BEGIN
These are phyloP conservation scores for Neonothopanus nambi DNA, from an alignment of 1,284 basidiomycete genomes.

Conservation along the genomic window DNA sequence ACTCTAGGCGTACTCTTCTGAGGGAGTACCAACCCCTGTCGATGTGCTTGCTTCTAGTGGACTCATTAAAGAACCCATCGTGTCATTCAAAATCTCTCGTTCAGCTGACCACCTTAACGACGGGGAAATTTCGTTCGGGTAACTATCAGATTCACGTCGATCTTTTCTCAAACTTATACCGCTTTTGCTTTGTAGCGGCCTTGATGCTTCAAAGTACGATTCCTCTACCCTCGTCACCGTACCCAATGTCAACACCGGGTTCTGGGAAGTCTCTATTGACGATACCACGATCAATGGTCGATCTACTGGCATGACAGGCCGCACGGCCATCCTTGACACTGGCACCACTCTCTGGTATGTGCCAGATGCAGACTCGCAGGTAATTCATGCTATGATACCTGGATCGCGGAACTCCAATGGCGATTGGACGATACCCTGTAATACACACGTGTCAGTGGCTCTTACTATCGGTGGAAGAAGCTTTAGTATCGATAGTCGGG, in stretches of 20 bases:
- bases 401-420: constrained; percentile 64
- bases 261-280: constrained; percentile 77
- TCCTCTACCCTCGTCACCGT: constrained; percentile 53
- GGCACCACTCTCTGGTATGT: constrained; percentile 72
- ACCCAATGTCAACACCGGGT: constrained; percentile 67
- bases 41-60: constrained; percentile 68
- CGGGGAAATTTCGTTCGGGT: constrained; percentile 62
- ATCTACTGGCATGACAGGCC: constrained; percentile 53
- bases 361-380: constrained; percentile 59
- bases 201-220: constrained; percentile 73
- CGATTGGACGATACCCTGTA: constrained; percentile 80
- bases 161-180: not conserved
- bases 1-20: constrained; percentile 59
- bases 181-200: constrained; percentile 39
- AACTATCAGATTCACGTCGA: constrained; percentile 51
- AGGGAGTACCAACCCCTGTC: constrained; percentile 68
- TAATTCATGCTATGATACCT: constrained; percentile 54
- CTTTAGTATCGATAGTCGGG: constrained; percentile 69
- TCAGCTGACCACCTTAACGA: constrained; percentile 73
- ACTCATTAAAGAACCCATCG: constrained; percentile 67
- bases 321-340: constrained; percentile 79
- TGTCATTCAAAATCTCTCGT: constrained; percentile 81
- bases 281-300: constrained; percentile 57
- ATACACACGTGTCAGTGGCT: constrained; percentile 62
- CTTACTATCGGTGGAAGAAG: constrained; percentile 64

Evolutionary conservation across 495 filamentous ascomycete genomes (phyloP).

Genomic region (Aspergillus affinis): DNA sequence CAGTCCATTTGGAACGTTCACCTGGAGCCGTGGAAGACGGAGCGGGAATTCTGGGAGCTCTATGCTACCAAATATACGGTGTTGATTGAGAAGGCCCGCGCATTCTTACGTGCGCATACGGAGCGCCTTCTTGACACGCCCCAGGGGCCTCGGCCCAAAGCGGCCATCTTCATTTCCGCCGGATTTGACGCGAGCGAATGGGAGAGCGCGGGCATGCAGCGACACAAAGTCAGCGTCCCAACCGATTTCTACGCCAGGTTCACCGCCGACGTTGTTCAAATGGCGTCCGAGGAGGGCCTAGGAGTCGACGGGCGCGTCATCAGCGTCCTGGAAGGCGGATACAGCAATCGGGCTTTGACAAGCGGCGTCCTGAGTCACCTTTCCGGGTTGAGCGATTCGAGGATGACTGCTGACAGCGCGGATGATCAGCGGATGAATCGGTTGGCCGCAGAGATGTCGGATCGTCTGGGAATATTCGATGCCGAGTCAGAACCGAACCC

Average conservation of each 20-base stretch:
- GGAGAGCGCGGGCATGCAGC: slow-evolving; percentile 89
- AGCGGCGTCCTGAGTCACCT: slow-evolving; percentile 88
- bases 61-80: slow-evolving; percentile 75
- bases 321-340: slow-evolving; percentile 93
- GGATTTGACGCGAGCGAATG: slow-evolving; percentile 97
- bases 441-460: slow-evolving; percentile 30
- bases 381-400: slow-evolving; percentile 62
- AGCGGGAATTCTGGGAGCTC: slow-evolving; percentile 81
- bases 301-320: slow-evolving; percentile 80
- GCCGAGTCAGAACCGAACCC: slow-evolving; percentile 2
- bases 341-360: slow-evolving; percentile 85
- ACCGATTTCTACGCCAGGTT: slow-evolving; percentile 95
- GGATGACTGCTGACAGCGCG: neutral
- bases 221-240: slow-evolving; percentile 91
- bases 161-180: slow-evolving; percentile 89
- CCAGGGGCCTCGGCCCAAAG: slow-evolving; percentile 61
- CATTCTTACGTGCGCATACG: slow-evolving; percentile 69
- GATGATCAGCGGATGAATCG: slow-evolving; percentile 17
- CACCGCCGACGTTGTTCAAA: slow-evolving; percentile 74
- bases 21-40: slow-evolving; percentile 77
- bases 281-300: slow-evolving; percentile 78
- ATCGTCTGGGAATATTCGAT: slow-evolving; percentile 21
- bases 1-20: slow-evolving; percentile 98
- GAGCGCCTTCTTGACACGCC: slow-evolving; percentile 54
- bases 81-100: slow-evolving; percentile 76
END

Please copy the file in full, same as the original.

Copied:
These are phyloP conservation scores for Neonothopanus nambi DNA, from an alignment of 1,284 basidiomycete genomes.

Conservation along the genomic window DNA sequence ACTCTAGGCGTACTCTTCTGAGGGAGTACCAACCCCTGTCGATGTGCTTGCTTCTAGTGGACTCATTAAAGAACCCATCGTGTCATTCAAAATCTCTCGTTCAGCTGACCACCTTAACGACGGGGAAATTTCGTTCGGGTAACTATCAGATTCACGTCGATCTTTTCTCAAACTTATACCGCTTTTGCTTTGTAGCGGCCTTGATGCTTCAAAGTACGATTCCTCTACCCTCGTCACCGTACCCAATGTCAACACCGGGTTCTGGGAAGTCTCTATTGACGATACCACGATCAATGGTCGATCTACTGGCATGACAGGCCGCACGGCCATCCTTGACACTGGCACCACTCTCTGGTATGTGCCAGATGCAGACTCGCAGGTAATTCATGCTATGATACCTGGATCGCGGAACTCCAATGGCGATTGGACGATACCCTGTAATACACACGTGTCAGTGGCTCTTACTATCGGTGGAAGAAGCTTTAGTATCGATAGTCGGG, in stretches of 20 bases:
- bases 401-420: constrained; percentile 64
- bases 261-280: constrained; percentile 77
- TCCTCTACCCTCGTCACCGT: constrained; percentile 53
- GGCACCACTCTCTGGTATGT: constrained; percentile 72
- ACCCAATGTCAACACCGGGT: constrained; percentile 67
- bases 41-60: constrained; percentile 68
- CGGGGAAATTTCGTTCGGGT: constrained; percentile 62
- ATCTACTGGCATGACAGGCC: constrained; percentile 53
- bases 361-380: constrained; percentile 59
- bases 201-220: constrained; percentile 73
- CGATTGGACGATACCCTGTA: constrained; percentile 80
- bases 161-180: not conserved
- bases 1-20: constrained; percentile 59
- bases 181-200: constrained; percentile 39
- AACTATCAGATTCACGTCGA: constrained; percentile 51
- AGGGAGTACCAACCCCTGTC: constrained; percentile 68
- TAATTCATGCTATGATACCT: constrained; percentile 54
- CTTTAGTATCGATAGTCGGG: constrained; percentile 69
- TCAGCTGACCACCTTAACGA: constrained; percentile 73
- ACTCATTAAAGAACCCATCG: constrained; percentile 67
- bases 321-340: constrained; percentile 79
- TGTCATTCAAAATCTCTCGT: constrained; percentile 81
- bases 281-300: constrained; percentile 57
- ATACACACGTGTCAGTGGCT: constrained; percentile 62
- CTTACTATCGGTGGAAGAAG: constrained; percentile 64

Evolutionary conservation across 495 filamentous ascomycete genomes (phyloP).

Genomic region (Aspergillus affinis): DNA sequence CAGTCCATTTGGAACGTTCACCTGGAGCCGTGGAAGACGGAGCGGGAATTCTGGGAGCTCTATGCTACCAAATATACGGTGTTGATTGAGAAGGCCCGCGCATTCTTACGTGCGCATACGGAGCGCCTTCTTGACACGCCCCAGGGGCCTCGGCCCAAAGCGGCCATCTTCATTTCCGCCGGATTTGACGCGAGCGAATGGGAGAGCGCGGGCATGCAGCGACACAAAGTCAGCGTCCCAACCGATTTCTACGCCAGGTTCACCGCCGACGTTGTTCAAATGGCGTCCGAGGAGGGCCTAGGAGTCGACGGGCGCGTCATCAGCGTCCTGGAAGGCGGATACAGCAATCGGGCTTTGACAAGCGGCGTCCTGAGTCACCTTTCCGGGTTGAGCGATTCGAGGATGACTGCTGACAGCGCGGATGATCAGCGGATGAATCGGTTGGCCGCAGAGATGTCGGATCGTCTGGGAATATTCGATGCCGAGTCAGAACCGAACCC

Average conservation of each 20-base stretch:
- GGAGAGCGCGGGCATGCAGC: slow-evolving; percentile 89
- AGCGGCGTCCTGAGTCACCT: slow-evolving; percentile 88
- bases 61-80: slow-evolving; percentile 75
- bases 321-340: slow-evolving; percentile 93
- GGATTTGACGCGAGCGAATG: slow-evolving; percentile 97
- bases 441-460: slow-evolving; percentile 30
- bases 381-400: slow-evolving; percentile 62
- AGCGGGAATTCTGGGAGCTC: slow-evolving; percentile 81
- bases 301-320: slow-evolving; percentile 80
- GCCGAGTCAGAACCGAACCC: slow-evolving; percentile 2
- bases 341-360: slow-evolving; percentile 85
- ACCGATTTCTACGCCAGGTT: slow-evolving; percentile 95
- GGATGACTGCTGACAGCGCG: neutral
- bases 221-240: slow-evolving; percentile 91
- bases 161-180: slow-evolving; percentile 89
- CCAGGGGCCTCGGCCCAAAG: slow-evolving; percentile 61
- CATTCTTACGTGCGCATACG: slow-evolving; percentile 69
- GATGATCAGCGGATGAATCG: slow-evolving; percentile 17
- CACCGCCGACGTTGTTCAAA: slow-evolving; percentile 74
- bases 21-40: slow-evolving; percentile 77
- bases 281-300: slow-evolving; percentile 78
- ATCGTCTGGGAATATTCGAT: slow-evolving; percentile 21
- bases 1-20: slow-evolving; percentile 98
- GAGCGCCTTCTTGACACGCC: slow-evolving; percentile 54
- bases 81-100: slow-evolving; percentile 76